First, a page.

13. I just lost my little girl on September 1, 2013 at 38 weeks. Like yours, her heart just stopped beating. One day she was kicking like crazy, the next day, nothing. Like yours, we had marginal cord insertion, and no other obvious defects. My blood pressure was a little high at the end, but nothing alarming, and I had had a normal prenatal visit the day before: her heart had been strong, pumping away at 130 bpm. I will be waiting for test results for some time, but I have a feeling that nothing will turn up. So I will continue to blame myself for running to catch the train; for letting the dogs crawl all over my belly; for pulling an all-nighter at work at 35 weeks; and most of all, for not going to triage when I had a bad headache the night before. Because maybe those foibles played some small role in her death. Maybe if I had just gone to triage, they would have seen something and gotten her out alive. Probably not. But I'm having a hard time letting go of the idea that I was the only one who could protect her, and I failed. I am the sort of person who sees everything in terms of cause and effect, inputs and outputs, act and justification. Failing some scientific rationale for my little girl's death, I am left only with myself, with the knowledge that she was in my belly. I was the final gatekeeper, and I didn't or couldn't save her.

    And so I've been reading these blogs all day in search of some sort of hope. I just wanted to let you know that yours was exactly what I was looking for. Finding someone who had an essentially identical experience to my own has given me that glimmer of hope -- that I will be able to have other children, that this isn't my fault, that maybe these things really do just happen for no reason at all. So, thank you for sharing your experience. It has made me feel a little bit less like an alien in a world full of people, all of whose mothers were able to carry at least one child to term.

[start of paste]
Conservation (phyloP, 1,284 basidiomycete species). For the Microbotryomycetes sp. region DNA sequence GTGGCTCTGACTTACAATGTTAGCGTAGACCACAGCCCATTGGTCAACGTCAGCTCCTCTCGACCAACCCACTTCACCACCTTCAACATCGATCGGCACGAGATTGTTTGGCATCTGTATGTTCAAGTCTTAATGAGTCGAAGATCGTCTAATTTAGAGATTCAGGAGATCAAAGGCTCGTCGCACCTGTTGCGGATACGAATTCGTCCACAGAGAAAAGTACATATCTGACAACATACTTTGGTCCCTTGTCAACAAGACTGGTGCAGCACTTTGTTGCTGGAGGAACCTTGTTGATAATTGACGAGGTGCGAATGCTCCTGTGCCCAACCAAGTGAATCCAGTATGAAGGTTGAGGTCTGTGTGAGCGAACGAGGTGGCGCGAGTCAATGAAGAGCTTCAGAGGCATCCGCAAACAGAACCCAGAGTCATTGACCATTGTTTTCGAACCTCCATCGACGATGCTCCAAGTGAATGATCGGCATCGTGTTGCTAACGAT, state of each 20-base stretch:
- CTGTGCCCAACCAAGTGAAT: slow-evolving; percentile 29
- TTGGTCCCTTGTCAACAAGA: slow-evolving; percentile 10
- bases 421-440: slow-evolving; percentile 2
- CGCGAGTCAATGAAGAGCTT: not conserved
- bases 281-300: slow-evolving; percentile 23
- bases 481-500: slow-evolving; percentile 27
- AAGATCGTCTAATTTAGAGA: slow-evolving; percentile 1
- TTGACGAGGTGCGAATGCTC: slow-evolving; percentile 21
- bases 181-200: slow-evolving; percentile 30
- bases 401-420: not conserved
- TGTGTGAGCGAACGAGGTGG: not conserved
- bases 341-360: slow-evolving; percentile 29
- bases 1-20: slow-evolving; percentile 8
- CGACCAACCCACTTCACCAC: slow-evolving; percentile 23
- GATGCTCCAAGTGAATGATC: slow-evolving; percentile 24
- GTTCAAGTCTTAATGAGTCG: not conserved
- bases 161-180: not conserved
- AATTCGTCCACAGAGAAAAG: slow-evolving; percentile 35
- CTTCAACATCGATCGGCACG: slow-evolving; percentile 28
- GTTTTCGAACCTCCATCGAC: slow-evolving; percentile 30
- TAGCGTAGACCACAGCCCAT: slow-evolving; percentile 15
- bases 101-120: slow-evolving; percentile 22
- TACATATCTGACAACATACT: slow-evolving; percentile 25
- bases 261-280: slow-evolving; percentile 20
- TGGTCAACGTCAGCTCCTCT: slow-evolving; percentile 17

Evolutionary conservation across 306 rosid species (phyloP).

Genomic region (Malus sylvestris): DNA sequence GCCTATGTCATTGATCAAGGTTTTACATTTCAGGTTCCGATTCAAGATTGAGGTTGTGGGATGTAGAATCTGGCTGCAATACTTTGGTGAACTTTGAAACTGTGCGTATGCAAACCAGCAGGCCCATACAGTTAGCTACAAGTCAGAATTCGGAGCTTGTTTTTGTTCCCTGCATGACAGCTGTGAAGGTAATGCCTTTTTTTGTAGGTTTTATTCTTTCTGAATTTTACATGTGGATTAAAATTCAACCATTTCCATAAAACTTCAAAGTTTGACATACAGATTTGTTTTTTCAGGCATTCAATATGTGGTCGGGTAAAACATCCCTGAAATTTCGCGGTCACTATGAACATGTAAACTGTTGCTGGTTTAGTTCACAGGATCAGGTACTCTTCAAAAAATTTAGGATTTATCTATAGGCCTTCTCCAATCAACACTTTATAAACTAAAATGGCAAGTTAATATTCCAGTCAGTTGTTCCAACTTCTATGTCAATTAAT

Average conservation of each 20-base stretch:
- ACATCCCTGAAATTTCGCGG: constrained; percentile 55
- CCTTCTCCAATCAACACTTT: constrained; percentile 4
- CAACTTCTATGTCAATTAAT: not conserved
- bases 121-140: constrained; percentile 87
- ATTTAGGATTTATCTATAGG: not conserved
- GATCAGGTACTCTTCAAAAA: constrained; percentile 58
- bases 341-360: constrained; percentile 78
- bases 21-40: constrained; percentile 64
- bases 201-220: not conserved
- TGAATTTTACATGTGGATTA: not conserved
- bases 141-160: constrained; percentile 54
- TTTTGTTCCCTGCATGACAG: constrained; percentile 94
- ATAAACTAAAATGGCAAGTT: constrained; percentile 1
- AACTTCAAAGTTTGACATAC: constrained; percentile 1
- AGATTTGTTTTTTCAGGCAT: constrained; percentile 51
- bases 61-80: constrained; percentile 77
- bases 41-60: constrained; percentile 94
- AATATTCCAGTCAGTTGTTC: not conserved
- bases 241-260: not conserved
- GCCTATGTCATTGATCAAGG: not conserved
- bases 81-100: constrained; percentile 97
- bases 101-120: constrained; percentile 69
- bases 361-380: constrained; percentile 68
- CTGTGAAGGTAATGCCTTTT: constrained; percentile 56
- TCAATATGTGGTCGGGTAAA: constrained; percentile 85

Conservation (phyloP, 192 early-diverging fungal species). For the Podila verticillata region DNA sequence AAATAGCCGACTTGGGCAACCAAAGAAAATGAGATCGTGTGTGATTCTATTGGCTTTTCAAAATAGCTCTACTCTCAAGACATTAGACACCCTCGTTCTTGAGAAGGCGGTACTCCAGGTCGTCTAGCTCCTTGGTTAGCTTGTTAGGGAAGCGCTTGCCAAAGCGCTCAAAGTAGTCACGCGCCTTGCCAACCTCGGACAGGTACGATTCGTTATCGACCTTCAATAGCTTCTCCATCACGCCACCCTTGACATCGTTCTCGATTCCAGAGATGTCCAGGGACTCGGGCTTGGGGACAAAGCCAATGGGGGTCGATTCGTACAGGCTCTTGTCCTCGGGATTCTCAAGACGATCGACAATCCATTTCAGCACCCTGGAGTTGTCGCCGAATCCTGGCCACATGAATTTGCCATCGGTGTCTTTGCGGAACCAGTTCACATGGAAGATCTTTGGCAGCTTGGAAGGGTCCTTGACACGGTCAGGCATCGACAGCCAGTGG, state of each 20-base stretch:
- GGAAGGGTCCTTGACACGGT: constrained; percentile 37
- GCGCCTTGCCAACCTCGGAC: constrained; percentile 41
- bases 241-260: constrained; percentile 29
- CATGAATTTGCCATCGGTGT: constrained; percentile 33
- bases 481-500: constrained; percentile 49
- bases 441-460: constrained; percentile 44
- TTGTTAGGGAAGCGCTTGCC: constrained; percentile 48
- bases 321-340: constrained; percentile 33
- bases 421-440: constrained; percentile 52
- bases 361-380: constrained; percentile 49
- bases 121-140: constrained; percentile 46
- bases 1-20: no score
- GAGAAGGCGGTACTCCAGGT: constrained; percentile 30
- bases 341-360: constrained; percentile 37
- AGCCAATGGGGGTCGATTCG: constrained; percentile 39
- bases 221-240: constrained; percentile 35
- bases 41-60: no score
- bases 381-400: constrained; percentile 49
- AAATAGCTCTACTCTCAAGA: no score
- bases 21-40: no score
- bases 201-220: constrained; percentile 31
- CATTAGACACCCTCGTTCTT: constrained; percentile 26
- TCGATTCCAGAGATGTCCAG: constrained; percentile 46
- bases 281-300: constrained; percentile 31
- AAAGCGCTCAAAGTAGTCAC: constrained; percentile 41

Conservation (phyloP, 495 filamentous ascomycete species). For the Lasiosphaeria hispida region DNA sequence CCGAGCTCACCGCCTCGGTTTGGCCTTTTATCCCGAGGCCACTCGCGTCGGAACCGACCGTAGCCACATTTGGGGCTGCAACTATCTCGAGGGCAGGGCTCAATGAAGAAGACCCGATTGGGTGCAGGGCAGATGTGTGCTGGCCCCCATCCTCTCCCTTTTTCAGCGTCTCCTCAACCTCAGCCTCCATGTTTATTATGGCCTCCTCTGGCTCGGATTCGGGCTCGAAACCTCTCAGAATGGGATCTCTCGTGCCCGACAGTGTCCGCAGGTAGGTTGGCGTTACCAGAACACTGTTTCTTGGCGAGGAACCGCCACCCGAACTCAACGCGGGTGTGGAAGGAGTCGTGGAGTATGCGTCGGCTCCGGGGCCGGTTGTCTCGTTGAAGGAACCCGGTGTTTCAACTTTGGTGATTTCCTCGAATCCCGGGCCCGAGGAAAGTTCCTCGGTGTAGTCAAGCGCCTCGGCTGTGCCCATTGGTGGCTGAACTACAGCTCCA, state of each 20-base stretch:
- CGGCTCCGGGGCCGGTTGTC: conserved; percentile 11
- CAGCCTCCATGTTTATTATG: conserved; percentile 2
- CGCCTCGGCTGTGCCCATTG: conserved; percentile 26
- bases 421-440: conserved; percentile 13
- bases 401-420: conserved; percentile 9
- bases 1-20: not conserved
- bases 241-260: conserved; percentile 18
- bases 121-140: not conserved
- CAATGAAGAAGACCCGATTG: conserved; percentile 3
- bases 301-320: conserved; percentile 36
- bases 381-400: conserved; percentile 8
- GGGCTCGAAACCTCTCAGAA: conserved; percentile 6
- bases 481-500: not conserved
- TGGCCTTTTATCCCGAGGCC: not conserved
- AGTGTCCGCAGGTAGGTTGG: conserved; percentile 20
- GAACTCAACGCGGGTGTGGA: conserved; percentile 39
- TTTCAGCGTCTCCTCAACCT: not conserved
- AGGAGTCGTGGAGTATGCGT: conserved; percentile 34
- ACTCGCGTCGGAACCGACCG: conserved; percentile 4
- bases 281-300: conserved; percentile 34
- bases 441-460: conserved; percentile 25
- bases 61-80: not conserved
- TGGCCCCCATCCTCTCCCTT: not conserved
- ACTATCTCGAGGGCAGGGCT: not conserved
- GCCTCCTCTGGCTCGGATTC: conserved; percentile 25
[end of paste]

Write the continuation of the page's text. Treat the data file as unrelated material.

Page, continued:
14. Thank you for your writing, for they way you've built community where so much isolation is the norm. I will remember Lucia, who died and was born just the day before my first daughter (who lived), and be grateful for her mother, who helped me when my second daughter went like Lucy, gone on a winter's night, so terribly unexpectedly.

  15. I can relate to this! I'll follow you in all you do. :o)

  16. We didn't memorialize our daughters' deaths either. For the very reasons stated here by others - our grief was so enormous, we couldn't bear the thought of dealing with anyone else's. But what's worse, we didn't let others in to see them when they were here. We turned people away. I didn't even call my mom until their last breaths. Those moments - we just wanted every second to ourselves. We didn't want to share, or to talk, or explain, or look at anything other than their faces. But gosh, what we stole from others. I realize this now, and it hurts me.

    I had this vision of a beautiful tree planting ceremony for their anticipated birthday. A Celebration of Life. A coming together. I even bought invitations and filled them out by hand. And I just couldn't put them in the mail. We planted our trees. But just M and me.

    Angie, I love you. I love your writing. I love that we found each other when we were so, so broken. And have been able to watch each other heal and change. I love seeing where you are, and I will follow you wherever that is.


  17. Oh, Angie, this is beautiful and I am so late to it. I will miss reading you here, but I think it's a natural thing, this withdrawal from grief writing. I am so glad that you shared your strong mama love and your Lucia Paz with us. Yours is one of the voices that helped me get through the early years of grief with something like sanity intact and I am so, so grateful to you for your humor and storytelling and honesty, and for your ability to bring people together in community. So much love to you.

  18. Whatever you do (wherever you write) please let me know. I love and loved reading your thoughts and seeing all the beautiful art created Angie. I say why not bury Lucia on the Winter solstice- it would be beautiful.
    Love & Light

  19. I loved this post. I found you at a time when I desperately needed to connect. Your space was safe and allowed me to grieve with others who knew. Thank you so much for your Right Where I Am. I still sift through and read those posts. Take care.

  20. It's December tomorrow, and I'm looking around at some blogs that I used to read. I don't read much anymore, which surprises me, because I never thought I'd stop.
    Our December babies brings me back here. Forever linked by the 21st December.
    We had a funeral for Joseph. It was intense. It took 9 weeks for his body/ashes to be returned to us, so there was a lot of thinking and planning in that time. I guess the funeral planning was a way of focusing on him. I wonder if our decision making process had have been different had we been able to plan for a memorial in a 'normal' amount of time. It is what it is.
    I've loved and shared your writing, especially in my early days of grief. Reading posts out loud to my sisters and shouting "see! This!!! This is what it feels like!" I thank you for that. Beautiful lady.
    And I love what you write at The Moon and the Stone.
    Blessings to you, Angie.